Here you can read about the events that took place in the run up to the persecution of Falun Gong in China launched by the communist regime in July 1999.
As Falun Gong becomes more popular, early signs of state oppression appear. Shortly after they are named bestsellers, Falun Gong books are banned from publication by a July 24th internal order from the China News Publishing Bureau, an entity under the Ministry of Propaganda. The document accuses Falun Gong of “spreading superstition”. The first major state-run media article criticising Falun Gong appears in the Guangming Daily on June 17th, 1996.
|The Public Security Bureau conducts an investigation into whether Falun Gong should be deemed an “evil cult”, but the investigation concludes: “no evidence found”.|
July 21st, 1998
Bureau No. 1 of the Ministry of Public Security issues Document No. 555, titled, "Notice of the Investigation of Falun Gong", claiming that Falun Gong is a heretical cult. The Ministry begins a series of investigations, seeking evidence in support of the conclusion. Means include tapping phone lines, monitoring volunteers, raiding homes, confiscating personal belongings. Various forms of (unlawful) harassment ensue at the hands of Chinese police, including disruption of public morning exercise sessions with water cannons and the closure of certain practice sites. Homes are ransacked in some areas.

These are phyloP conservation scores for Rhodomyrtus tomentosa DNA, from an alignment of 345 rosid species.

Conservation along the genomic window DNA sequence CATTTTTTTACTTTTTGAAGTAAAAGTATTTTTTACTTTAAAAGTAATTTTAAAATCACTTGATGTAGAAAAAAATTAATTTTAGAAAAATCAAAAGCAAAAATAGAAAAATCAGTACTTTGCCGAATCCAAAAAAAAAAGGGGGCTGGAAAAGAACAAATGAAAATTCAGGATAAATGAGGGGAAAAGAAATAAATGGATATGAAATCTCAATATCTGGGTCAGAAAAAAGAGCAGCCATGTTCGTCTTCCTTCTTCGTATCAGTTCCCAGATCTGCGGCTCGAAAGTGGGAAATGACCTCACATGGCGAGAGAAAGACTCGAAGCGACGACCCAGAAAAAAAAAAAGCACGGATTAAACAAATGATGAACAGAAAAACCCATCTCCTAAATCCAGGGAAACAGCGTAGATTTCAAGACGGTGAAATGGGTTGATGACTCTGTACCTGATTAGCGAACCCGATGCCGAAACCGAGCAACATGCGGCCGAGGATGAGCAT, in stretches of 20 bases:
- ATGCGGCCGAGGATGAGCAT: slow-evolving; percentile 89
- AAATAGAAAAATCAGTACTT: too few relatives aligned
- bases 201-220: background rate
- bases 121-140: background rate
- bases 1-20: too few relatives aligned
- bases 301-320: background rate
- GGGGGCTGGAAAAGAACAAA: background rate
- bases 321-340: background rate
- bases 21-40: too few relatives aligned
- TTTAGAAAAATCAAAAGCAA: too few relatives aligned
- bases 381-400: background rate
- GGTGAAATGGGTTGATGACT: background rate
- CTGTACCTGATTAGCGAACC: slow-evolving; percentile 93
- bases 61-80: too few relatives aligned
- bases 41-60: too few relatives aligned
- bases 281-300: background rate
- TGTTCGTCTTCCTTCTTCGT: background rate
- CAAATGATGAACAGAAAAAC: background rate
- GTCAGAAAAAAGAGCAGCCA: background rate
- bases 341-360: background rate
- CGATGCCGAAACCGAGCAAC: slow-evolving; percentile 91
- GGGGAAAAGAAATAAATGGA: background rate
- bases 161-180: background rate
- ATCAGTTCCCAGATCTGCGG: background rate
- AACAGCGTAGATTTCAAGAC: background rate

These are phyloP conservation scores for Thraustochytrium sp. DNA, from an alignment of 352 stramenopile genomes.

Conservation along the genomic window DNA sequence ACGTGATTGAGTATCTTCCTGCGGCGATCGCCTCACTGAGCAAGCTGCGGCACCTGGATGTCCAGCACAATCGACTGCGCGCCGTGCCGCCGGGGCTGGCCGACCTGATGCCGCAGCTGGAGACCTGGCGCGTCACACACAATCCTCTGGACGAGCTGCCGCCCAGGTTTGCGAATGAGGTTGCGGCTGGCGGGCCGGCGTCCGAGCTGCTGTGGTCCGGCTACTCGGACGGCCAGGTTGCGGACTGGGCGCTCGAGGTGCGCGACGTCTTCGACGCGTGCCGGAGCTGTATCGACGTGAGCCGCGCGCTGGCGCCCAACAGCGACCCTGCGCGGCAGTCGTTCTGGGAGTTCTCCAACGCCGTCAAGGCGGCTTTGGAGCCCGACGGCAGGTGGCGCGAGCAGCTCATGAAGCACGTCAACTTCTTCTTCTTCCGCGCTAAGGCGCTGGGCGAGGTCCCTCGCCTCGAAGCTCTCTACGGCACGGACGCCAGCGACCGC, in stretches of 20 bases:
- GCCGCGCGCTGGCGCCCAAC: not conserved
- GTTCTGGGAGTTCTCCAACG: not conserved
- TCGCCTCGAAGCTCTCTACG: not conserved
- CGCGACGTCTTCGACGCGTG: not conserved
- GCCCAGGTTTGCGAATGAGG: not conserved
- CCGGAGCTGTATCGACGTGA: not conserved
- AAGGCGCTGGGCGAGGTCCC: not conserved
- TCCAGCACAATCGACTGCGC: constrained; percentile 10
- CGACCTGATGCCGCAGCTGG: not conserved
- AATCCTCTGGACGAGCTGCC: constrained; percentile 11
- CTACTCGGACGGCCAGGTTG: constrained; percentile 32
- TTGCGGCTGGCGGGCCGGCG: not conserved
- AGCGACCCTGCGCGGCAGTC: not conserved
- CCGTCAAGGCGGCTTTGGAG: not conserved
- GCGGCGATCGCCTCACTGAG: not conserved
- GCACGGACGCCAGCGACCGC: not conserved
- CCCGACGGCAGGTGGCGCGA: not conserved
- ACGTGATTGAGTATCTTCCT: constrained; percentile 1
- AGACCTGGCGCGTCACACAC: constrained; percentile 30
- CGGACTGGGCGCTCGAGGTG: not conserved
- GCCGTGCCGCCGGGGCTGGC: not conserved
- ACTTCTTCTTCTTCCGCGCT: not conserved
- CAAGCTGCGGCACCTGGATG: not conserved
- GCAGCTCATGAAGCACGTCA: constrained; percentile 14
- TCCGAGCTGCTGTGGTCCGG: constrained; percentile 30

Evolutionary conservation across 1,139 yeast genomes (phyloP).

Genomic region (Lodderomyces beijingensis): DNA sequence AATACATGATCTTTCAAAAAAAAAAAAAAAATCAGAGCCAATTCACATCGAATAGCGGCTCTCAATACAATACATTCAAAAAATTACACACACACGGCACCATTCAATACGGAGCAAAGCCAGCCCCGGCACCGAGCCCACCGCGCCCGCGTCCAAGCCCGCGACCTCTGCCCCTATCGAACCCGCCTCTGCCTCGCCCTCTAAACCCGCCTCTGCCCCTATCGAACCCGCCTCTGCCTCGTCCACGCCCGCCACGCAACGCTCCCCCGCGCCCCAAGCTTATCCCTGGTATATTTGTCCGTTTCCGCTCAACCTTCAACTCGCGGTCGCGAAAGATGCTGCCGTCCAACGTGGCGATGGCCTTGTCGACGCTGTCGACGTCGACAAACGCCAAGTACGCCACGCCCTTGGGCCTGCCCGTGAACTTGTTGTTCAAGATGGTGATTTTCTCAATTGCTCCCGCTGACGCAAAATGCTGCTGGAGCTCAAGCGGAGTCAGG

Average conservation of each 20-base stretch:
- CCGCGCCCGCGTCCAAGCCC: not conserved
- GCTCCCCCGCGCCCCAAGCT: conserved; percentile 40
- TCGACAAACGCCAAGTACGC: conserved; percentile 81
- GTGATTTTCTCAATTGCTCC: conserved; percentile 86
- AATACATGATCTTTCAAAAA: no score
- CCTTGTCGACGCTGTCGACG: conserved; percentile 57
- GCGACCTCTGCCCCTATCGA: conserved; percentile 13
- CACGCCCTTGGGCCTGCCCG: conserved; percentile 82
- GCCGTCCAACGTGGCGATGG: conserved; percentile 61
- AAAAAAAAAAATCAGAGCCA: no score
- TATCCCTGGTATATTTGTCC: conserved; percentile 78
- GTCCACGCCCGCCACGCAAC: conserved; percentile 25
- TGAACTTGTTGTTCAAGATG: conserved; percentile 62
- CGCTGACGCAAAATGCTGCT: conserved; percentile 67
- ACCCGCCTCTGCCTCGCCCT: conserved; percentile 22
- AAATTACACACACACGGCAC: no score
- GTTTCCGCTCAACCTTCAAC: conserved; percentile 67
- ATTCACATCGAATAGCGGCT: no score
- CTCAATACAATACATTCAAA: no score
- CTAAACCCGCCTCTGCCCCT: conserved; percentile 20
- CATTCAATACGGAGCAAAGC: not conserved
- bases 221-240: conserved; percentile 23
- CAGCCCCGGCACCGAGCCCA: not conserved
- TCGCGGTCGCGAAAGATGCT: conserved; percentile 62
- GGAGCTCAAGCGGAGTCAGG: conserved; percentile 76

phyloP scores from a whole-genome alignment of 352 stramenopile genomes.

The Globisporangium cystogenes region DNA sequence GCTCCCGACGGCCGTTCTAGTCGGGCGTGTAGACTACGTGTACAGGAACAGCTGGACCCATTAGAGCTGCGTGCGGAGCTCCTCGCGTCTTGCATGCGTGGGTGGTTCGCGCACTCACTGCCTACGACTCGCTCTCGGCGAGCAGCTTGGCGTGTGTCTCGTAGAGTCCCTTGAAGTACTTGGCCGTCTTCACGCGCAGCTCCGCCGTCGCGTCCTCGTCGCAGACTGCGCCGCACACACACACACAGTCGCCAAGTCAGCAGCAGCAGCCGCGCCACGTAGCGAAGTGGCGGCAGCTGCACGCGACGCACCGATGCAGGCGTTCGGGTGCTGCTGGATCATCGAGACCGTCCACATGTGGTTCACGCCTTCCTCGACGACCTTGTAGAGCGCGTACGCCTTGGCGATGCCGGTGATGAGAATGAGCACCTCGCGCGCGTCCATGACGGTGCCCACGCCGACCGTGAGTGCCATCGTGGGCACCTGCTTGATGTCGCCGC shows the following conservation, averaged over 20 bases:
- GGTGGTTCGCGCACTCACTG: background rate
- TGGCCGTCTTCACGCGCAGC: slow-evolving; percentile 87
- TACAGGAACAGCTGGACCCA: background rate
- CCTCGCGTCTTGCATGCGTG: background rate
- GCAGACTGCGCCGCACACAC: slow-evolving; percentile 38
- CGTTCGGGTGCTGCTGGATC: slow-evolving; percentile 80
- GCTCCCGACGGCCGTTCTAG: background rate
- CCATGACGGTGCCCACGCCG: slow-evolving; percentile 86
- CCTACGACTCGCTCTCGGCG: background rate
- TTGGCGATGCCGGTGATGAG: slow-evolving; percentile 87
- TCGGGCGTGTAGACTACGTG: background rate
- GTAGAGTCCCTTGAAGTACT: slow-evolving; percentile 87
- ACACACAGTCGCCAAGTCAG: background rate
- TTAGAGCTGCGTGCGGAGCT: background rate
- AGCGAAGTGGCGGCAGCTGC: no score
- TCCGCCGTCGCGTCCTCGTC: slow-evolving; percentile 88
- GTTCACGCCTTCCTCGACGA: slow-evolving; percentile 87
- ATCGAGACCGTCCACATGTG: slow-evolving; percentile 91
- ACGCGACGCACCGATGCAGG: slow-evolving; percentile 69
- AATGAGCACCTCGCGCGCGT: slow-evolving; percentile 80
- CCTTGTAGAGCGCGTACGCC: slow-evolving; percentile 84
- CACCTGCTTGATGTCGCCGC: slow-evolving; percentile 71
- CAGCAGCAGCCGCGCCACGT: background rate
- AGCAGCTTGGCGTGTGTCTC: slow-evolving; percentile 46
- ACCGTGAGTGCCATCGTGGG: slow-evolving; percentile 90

Latter half of 1998
After receiving a deluge of letters of concern, Qiao Shi, who had just finished a term as Chairman of the Standing Committee of the National People’s Congress and served on the Politburo, leads his own investigation, joined by other senior members of the Congress, into the Document 555 allegations. After months of investigating, the group concludes that, “Falun Gong has hundreds of benefits for the Chinese people and nation, and does not a bit of harm.”
The National Sports Commission of China launches its own investigation into Falun Gong. The head investigator, declared on October 20th that, “We’re convinced the exercises and effects of Falun Gong are excellent. It has done an extraordinary amount to improve society’s stability and ethics. This should be duly affirmed.”
A study conducted by China’s State Sports Commission estimates that over 70 million people are practising Falun Gong in China.
Attacks on Falun Gong escalate in state-run media even as positive reports continue alongside, suggesting internal divisions among China’s political leadership. Falun Gong adherents respond to criticisms by visiting, and sometimes petitioning outside, local newspaper or television stations, seeking greater accuracy in reporting. Such events take place in Beijing, Tianjin, Guangzhou, and other major cities.
February 14th, 1999
An official from China’s National Sports Commission, speaking with US News & World Report, intimates that as many as 100 million may have taken up the practice. The official highlights the costs the practice is saving China’s national health care system, declaring that “Premier Zhu Rongji is very happy about that”.
He Zuoxiu, a prominent Marxist-atheist, disparages Falun Gong and qigong in general in a Tianjin college magazine. Local Falun Gong practitioners gather in Tianjin, asking the magazine to repair the damage done to their reputation.